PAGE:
Socheat who works in the social service department

An Interview With Peng Socheat of the Social Services of PSE

Can you give me an introduction to the role of the social service?

The social service is the heart of PSE: this is the department that chooses the families and children who will benefit from PSE’s help, according to defined criteria. This is our first mission. The second one is to monitor the families and the absent children. The third one is to give advice on schools, and work with the teachers to decide the future of each child, and which professional training he will go into. If for example, a 13-14 year old child comes from a very poor family who absolutely need extra revenue from him, and if he’s failing classes anyway, he will be put on a fast-track for professional training, so that at 16 or 17 he can have a good job. We know he would drop out of school otherwise. We really communicate with all the other departments of PSE to monitor our students.

 

What are the criteria for a family to enter one of PSE’s programs?

There are four categories to consider: the first one is when a child comes from an extremely poor family. The second one is when a child has only one living parent and many siblings. The third category considers handicapped children, and the fourth one considers children who have lost the 4 rights of a child: right to education, right of expression, right of health and right to be fed.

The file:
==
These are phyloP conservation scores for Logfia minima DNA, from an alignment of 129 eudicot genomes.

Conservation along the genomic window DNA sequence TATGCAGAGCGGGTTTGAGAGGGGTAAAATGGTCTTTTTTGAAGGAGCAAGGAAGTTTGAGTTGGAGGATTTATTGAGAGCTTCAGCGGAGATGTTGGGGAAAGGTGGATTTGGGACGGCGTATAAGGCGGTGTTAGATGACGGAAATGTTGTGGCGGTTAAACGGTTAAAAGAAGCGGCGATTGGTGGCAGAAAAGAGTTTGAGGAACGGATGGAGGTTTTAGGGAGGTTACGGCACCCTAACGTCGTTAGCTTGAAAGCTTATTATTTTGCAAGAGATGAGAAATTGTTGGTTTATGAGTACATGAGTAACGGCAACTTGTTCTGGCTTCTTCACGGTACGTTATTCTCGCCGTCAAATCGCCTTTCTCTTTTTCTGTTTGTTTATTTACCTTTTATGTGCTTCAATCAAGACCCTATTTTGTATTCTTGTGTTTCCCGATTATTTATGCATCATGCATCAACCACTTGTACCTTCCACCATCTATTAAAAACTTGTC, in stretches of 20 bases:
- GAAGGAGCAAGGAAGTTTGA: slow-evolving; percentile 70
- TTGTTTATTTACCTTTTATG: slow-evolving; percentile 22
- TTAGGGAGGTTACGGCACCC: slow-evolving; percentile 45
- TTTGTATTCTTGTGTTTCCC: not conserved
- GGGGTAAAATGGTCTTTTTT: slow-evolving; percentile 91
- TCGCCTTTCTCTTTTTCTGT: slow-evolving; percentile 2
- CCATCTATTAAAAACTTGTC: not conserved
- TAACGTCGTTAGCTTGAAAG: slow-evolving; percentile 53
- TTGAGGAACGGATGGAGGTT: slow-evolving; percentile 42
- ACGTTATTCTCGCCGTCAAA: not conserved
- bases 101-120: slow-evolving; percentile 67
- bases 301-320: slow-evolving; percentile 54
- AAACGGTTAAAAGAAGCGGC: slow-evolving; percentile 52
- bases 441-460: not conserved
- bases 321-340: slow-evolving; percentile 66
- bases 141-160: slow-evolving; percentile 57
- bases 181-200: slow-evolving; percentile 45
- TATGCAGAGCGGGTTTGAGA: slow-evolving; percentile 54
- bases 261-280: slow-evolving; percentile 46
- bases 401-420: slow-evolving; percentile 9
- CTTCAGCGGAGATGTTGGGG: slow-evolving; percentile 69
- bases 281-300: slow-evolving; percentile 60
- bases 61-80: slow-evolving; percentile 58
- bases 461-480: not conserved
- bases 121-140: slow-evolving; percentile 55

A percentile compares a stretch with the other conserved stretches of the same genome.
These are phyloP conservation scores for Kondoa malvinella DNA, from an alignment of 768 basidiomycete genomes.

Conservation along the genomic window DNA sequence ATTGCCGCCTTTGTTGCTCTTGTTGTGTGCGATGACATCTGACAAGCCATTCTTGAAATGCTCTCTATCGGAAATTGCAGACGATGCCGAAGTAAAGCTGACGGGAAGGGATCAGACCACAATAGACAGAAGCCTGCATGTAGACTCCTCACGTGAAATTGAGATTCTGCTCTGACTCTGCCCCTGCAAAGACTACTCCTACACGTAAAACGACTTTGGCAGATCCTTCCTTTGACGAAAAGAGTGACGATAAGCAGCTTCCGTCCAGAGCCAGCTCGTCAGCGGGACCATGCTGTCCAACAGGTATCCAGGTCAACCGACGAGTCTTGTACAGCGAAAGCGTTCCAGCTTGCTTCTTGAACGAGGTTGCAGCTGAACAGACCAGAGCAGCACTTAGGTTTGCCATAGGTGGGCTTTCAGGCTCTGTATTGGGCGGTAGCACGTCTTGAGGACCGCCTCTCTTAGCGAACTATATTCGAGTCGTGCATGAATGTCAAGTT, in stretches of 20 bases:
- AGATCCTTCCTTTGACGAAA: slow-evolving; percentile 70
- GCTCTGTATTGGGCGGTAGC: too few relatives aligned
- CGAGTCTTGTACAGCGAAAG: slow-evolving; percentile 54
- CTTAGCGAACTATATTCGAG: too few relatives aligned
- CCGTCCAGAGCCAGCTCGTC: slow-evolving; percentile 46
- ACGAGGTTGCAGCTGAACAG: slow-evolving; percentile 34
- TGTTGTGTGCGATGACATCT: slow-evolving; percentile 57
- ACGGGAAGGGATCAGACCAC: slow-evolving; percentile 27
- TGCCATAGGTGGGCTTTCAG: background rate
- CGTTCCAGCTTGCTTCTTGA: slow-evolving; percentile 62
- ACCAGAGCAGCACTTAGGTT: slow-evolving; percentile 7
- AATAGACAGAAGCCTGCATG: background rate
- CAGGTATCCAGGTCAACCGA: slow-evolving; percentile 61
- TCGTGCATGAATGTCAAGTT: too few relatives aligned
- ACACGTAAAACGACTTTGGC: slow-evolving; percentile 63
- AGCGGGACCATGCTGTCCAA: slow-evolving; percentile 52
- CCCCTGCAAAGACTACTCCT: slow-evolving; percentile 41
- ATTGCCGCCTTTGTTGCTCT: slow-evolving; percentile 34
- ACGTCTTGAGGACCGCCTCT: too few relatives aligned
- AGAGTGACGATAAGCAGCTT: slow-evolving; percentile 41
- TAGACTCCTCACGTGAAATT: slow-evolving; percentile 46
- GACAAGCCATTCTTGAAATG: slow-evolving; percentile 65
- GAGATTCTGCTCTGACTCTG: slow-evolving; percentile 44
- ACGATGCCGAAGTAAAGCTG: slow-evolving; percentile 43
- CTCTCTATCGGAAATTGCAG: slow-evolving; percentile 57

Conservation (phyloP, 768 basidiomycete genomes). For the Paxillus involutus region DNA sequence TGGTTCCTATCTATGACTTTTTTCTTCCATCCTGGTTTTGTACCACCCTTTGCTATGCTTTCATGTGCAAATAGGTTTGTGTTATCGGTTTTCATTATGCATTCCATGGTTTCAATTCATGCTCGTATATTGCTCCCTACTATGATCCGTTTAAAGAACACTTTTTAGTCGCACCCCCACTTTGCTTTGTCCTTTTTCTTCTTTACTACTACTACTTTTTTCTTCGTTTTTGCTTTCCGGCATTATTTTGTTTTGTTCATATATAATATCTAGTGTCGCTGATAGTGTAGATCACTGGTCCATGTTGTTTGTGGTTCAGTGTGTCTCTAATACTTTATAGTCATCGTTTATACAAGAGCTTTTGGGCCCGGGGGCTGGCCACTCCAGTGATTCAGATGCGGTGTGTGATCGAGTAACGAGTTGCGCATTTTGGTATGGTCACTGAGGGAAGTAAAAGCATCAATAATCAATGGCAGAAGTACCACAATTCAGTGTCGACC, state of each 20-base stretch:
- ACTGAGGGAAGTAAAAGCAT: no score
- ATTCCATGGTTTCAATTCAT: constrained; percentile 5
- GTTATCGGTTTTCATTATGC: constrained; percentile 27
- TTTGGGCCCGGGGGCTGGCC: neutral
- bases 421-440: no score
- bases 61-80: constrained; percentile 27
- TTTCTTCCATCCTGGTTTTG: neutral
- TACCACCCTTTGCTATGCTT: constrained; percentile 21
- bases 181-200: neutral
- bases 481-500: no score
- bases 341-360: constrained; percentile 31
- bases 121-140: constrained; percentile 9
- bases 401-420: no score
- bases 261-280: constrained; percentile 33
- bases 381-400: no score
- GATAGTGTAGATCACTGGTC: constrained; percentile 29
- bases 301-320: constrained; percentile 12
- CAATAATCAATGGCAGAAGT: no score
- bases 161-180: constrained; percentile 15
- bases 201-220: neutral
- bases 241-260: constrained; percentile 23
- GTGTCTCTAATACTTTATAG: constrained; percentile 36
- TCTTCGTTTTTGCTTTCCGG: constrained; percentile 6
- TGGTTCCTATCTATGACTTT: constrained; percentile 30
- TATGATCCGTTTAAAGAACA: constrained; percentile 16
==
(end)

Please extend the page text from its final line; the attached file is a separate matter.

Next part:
When the families are selected, how do you choose the appropriate program?

We have over 38 programs and as they are specific to certain needs, and that each program is very expensive, we have a committee that makes this decision. The social assistants make the preliminary case study and then it is presented to the committee who will then come to a conclusion. We have a second inquiry team and an audit team to check for families who lie and for errors in our assessment.

 

How do you find the families?